EU to tackle 'energy poverty'
By Peter Teffer
The European Commission wants to help reduce energy poverty in Europe, but will not attempt to create a common definition of the concept.
The commission is proposing a bundle of legislation related to its Energy Union project on Wednesday (30 November), which has a “quite strong focus on vulnerable consumers and on energy poverty”, according to the responsible commissioner, Maros Sefcovic.
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He said the issue of energy poverty had been raised in every EU country he has visited in the last year.
He said that some 10 percent of Europeans are struggling to pay the bills that heat and cool their homes. He also noted that electricity supplies are being cut off too quickly.
“Today, without electricity, you cannot exist,” he told journalists on Tuesday during a briefing about Wednesday's package of measures.
“When we have seen the enormous high number of disconnections over the last years, even in very, very developed Western European countries, it is quite clear that before you are disconnected there should be certain procedures.”
“There should be some kind of plan how to help those people who are facing budgetary problems and not to proceed with automatic, unannounced switching off of the electricity supplies.”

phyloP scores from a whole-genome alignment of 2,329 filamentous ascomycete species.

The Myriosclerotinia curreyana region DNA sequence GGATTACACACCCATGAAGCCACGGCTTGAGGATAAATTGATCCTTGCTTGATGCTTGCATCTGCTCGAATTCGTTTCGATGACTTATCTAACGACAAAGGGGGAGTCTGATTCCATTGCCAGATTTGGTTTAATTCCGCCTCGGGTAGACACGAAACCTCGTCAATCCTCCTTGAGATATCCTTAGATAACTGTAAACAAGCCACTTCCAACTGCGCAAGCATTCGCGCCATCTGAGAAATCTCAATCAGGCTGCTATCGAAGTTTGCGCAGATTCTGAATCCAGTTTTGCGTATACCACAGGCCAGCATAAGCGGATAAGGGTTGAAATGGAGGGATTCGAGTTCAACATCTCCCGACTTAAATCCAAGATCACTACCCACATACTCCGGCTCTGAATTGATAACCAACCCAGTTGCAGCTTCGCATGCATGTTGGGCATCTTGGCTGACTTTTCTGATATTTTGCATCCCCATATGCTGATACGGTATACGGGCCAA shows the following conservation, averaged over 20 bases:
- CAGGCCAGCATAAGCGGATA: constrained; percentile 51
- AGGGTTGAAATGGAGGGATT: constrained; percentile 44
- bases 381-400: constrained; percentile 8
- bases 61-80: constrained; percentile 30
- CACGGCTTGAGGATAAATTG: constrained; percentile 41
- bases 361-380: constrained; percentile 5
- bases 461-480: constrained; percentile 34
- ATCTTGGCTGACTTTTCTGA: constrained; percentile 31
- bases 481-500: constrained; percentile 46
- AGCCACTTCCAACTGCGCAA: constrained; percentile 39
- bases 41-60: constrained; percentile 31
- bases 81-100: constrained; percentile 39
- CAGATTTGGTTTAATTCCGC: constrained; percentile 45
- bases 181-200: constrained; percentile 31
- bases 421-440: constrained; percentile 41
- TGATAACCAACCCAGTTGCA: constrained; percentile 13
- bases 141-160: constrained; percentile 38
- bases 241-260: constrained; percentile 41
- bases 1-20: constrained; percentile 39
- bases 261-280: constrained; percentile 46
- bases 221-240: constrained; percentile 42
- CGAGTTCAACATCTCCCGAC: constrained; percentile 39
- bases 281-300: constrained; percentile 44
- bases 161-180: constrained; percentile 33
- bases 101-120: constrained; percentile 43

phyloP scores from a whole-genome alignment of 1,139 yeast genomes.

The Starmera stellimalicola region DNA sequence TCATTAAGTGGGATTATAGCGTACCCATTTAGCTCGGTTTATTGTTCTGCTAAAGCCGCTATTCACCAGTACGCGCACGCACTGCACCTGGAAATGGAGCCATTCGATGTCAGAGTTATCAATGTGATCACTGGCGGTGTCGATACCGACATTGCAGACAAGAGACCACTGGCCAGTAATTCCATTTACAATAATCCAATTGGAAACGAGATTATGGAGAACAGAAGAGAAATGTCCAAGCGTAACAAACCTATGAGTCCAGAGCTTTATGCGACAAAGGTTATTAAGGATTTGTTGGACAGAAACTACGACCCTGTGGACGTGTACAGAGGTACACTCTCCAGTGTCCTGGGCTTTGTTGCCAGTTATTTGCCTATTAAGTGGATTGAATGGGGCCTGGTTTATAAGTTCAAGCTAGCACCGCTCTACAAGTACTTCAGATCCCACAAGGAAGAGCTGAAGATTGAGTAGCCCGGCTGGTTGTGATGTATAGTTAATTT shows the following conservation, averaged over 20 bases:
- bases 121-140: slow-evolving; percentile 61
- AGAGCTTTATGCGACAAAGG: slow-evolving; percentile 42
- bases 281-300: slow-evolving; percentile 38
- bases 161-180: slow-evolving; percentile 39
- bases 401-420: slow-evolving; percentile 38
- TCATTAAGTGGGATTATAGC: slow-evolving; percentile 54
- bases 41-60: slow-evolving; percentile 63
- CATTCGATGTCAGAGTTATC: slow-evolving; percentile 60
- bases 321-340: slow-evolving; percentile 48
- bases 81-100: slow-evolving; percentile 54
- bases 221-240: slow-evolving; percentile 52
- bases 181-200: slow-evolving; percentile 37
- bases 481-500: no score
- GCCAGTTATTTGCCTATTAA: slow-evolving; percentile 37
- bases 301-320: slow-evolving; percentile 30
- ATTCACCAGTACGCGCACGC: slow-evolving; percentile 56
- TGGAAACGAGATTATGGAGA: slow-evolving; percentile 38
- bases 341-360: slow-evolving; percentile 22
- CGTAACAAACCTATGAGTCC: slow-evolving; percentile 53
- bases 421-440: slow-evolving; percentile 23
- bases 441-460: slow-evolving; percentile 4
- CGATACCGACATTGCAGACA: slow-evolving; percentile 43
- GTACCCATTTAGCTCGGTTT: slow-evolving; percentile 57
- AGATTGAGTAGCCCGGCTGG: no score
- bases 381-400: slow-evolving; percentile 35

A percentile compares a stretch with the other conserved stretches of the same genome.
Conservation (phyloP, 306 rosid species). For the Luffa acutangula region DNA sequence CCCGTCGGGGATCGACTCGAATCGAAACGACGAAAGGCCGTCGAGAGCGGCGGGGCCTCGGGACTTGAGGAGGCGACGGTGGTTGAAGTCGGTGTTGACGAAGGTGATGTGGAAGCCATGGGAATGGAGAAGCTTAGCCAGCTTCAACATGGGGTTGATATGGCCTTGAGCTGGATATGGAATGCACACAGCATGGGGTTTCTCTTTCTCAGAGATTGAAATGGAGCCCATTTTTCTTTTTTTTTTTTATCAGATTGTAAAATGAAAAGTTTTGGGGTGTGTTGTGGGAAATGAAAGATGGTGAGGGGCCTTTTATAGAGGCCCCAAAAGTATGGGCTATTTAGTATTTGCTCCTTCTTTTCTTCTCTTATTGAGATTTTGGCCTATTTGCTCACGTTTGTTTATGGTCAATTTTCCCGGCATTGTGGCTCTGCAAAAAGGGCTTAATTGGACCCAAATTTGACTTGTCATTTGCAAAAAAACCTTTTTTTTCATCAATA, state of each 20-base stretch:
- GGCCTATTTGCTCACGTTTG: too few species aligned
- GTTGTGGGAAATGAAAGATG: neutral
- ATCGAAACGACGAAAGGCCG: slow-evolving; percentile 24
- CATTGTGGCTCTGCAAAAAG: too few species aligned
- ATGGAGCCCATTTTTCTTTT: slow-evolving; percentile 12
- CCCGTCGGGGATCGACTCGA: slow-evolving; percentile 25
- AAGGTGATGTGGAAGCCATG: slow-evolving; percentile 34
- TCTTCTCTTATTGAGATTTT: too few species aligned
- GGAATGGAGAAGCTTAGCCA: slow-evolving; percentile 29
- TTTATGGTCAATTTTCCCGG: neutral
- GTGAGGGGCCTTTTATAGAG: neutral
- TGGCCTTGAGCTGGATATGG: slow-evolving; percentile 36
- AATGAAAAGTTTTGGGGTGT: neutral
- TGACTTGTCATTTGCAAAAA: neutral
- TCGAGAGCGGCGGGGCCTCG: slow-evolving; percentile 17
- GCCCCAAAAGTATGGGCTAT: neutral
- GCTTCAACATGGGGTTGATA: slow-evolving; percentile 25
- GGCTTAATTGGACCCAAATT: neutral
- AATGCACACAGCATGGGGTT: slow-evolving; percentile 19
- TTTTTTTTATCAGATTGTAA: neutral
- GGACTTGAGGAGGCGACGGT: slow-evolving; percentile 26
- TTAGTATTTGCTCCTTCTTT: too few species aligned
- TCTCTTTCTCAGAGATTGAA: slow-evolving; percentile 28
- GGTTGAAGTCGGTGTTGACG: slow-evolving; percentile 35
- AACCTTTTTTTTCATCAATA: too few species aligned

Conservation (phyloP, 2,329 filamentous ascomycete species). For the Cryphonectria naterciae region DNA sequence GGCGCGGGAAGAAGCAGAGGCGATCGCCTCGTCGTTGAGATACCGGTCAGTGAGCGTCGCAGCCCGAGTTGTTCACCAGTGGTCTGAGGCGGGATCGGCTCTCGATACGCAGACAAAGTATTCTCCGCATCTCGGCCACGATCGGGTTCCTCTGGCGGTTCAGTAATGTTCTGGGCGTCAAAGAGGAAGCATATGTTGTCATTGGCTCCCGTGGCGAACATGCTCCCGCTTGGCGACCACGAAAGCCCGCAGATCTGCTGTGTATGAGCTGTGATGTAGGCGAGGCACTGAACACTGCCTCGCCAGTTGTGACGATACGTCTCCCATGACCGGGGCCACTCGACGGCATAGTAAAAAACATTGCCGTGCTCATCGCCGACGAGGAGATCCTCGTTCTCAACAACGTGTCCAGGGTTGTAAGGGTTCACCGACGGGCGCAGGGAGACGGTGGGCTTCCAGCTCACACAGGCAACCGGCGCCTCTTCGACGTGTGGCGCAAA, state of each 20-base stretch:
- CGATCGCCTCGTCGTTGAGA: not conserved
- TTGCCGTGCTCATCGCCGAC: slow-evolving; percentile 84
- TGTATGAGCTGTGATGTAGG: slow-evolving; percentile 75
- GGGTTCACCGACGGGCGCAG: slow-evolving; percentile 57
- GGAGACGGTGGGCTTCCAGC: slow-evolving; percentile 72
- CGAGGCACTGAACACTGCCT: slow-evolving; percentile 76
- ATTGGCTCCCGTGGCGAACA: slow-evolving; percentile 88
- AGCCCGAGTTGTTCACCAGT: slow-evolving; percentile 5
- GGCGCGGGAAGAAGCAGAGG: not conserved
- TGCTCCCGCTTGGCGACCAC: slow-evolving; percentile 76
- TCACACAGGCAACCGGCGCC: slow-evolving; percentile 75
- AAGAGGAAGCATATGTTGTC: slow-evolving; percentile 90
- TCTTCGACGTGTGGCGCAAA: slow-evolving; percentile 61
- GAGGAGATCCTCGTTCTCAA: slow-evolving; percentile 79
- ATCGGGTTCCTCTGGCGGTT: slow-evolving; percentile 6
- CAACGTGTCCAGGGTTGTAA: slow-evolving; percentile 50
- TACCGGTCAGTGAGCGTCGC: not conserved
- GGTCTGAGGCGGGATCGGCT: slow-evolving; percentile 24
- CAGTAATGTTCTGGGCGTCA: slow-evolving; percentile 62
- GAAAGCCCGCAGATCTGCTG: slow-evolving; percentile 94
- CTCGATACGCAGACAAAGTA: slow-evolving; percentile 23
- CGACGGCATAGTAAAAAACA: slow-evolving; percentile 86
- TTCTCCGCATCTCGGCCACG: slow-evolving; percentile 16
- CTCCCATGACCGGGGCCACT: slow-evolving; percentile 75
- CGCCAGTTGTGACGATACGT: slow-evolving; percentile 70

He also said more EU money would be targeted towards projects that improve the energy efficiency of buildings, citing a renovation project in a social housing apartment bloc in Paris that received investment from the so-called Juncker fund, the commission's flagship economic tool.
“With that investment, each family, each household in that building was saving more than €1,000 per year,” Sefcovic said.
He pointed out that 75 percent of buildings in the EU were inefficient: “Very often, with a small investment, you can achieve quite significant energy savings.”
However, Sefcovic noted there was no “precise definition” for an "inefficient" building, making it difficult to quantify the success of the Energy Union project.
The same goes for the concept of energy poverty.
“The truth is that there is not a common definition of energy poverty. The situation is different from country to country,” said Sefcovic.
He said the commission would ask member states to “define the level of energy poverty for their specific situations”, and that it would set up an energy-poverty observatory.
But he signalled that a common definition was not the most important issue.
“What we, I think, will achieve through the focus on energy poverty is the fact that this would be acknowledged on the European level that we have a problem,” he said.
“That we have to monitor it, and that we have to work jointly how we are going to tackle it. That's something what was not so obvious just a year ago.”